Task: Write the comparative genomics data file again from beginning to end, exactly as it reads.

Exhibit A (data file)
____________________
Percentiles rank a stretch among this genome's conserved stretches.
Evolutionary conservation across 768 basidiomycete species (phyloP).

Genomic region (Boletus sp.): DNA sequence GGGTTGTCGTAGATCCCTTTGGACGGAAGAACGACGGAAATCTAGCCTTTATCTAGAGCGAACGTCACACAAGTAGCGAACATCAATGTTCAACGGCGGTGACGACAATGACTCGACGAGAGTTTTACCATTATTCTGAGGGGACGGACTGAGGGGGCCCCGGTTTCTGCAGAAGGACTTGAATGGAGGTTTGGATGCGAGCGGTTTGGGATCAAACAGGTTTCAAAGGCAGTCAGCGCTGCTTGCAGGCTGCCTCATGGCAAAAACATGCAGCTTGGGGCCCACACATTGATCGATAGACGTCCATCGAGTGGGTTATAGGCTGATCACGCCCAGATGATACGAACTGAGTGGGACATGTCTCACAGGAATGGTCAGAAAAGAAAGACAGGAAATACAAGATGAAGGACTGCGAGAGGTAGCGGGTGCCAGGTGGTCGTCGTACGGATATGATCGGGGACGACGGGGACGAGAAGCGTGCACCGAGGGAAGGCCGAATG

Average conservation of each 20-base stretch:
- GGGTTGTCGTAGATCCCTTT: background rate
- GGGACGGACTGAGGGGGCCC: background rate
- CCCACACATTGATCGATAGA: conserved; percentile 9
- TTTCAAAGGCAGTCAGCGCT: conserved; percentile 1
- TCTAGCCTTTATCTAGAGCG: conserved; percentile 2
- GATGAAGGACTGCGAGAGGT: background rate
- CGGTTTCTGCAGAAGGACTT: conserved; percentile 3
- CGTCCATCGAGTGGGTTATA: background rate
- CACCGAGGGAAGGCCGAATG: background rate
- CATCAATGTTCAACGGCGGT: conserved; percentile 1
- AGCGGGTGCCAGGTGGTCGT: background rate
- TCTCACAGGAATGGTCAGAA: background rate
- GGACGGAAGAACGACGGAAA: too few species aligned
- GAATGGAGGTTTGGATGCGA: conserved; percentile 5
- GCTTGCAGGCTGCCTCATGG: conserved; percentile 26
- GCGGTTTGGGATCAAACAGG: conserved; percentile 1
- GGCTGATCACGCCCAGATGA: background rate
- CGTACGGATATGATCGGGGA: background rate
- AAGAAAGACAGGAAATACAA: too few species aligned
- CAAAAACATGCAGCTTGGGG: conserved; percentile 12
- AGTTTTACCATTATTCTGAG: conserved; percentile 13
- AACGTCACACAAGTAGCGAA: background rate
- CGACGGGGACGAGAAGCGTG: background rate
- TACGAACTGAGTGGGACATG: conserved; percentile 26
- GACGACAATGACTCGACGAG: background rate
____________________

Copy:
Percentiles rank a stretch among this genome's conserved stretches.
Evolutionary conservation across 768 basidiomycete species (phyloP).

Genomic region (Boletus sp.): DNA sequence GGGTTGTCGTAGATCCCTTTGGACGGAAGAACGACGGAAATCTAGCCTTTATCTAGAGCGAACGTCACACAAGTAGCGAACATCAATGTTCAACGGCGGTGACGACAATGACTCGACGAGAGTTTTACCATTATTCTGAGGGGACGGACTGAGGGGGCCCCGGTTTCTGCAGAAGGACTTGAATGGAGGTTTGGATGCGAGCGGTTTGGGATCAAACAGGTTTCAAAGGCAGTCAGCGCTGCTTGCAGGCTGCCTCATGGCAAAAACATGCAGCTTGGGGCCCACACATTGATCGATAGACGTCCATCGAGTGGGTTATAGGCTGATCACGCCCAGATGATACGAACTGAGTGGGACATGTCTCACAGGAATGGTCAGAAAAGAAAGACAGGAAATACAAGATGAAGGACTGCGAGAGGTAGCGGGTGCCAGGTGGTCGTCGTACGGATATGATCGGGGACGACGGGGACGAGAAGCGTGCACCGAGGGAAGGCCGAATG

Average conservation of each 20-base stretch:
- GGGTTGTCGTAGATCCCTTT: background rate
- GGGACGGACTGAGGGGGCCC: background rate
- CCCACACATTGATCGATAGA: conserved; percentile 9
- TTTCAAAGGCAGTCAGCGCT: conserved; percentile 1
- TCTAGCCTTTATCTAGAGCG: conserved; percentile 2
- GATGAAGGACTGCGAGAGGT: background rate
- CGGTTTCTGCAGAAGGACTT: conserved; percentile 3
- CGTCCATCGAGTGGGTTATA: background rate
- CACCGAGGGAAGGCCGAATG: background rate
- CATCAATGTTCAACGGCGGT: conserved; percentile 1
- AGCGGGTGCCAGGTGGTCGT: background rate
- TCTCACAGGAATGGTCAGAA: background rate
- GGACGGAAGAACGACGGAAA: too few species aligned
- GAATGGAGGTTTGGATGCGA: conserved; percentile 5
- GCTTGCAGGCTGCCTCATGG: conserved; percentile 26
- GCGGTTTGGGATCAAACAGG: conserved; percentile 1
- GGCTGATCACGCCCAGATGA: background rate
- CGTACGGATATGATCGGGGA: background rate
- AAGAAAGACAGGAAATACAA: too few species aligned
- CAAAAACATGCAGCTTGGGG: conserved; percentile 12
- AGTTTTACCATTATTCTGAG: conserved; percentile 13
- AACGTCACACAAGTAGCGAA: background rate
- CGACGGGGACGAGAAGCGTG: background rate
- TACGAACTGAGTGGGACATG: conserved; percentile 26
- GACGACAATGACTCGACGAG: background rate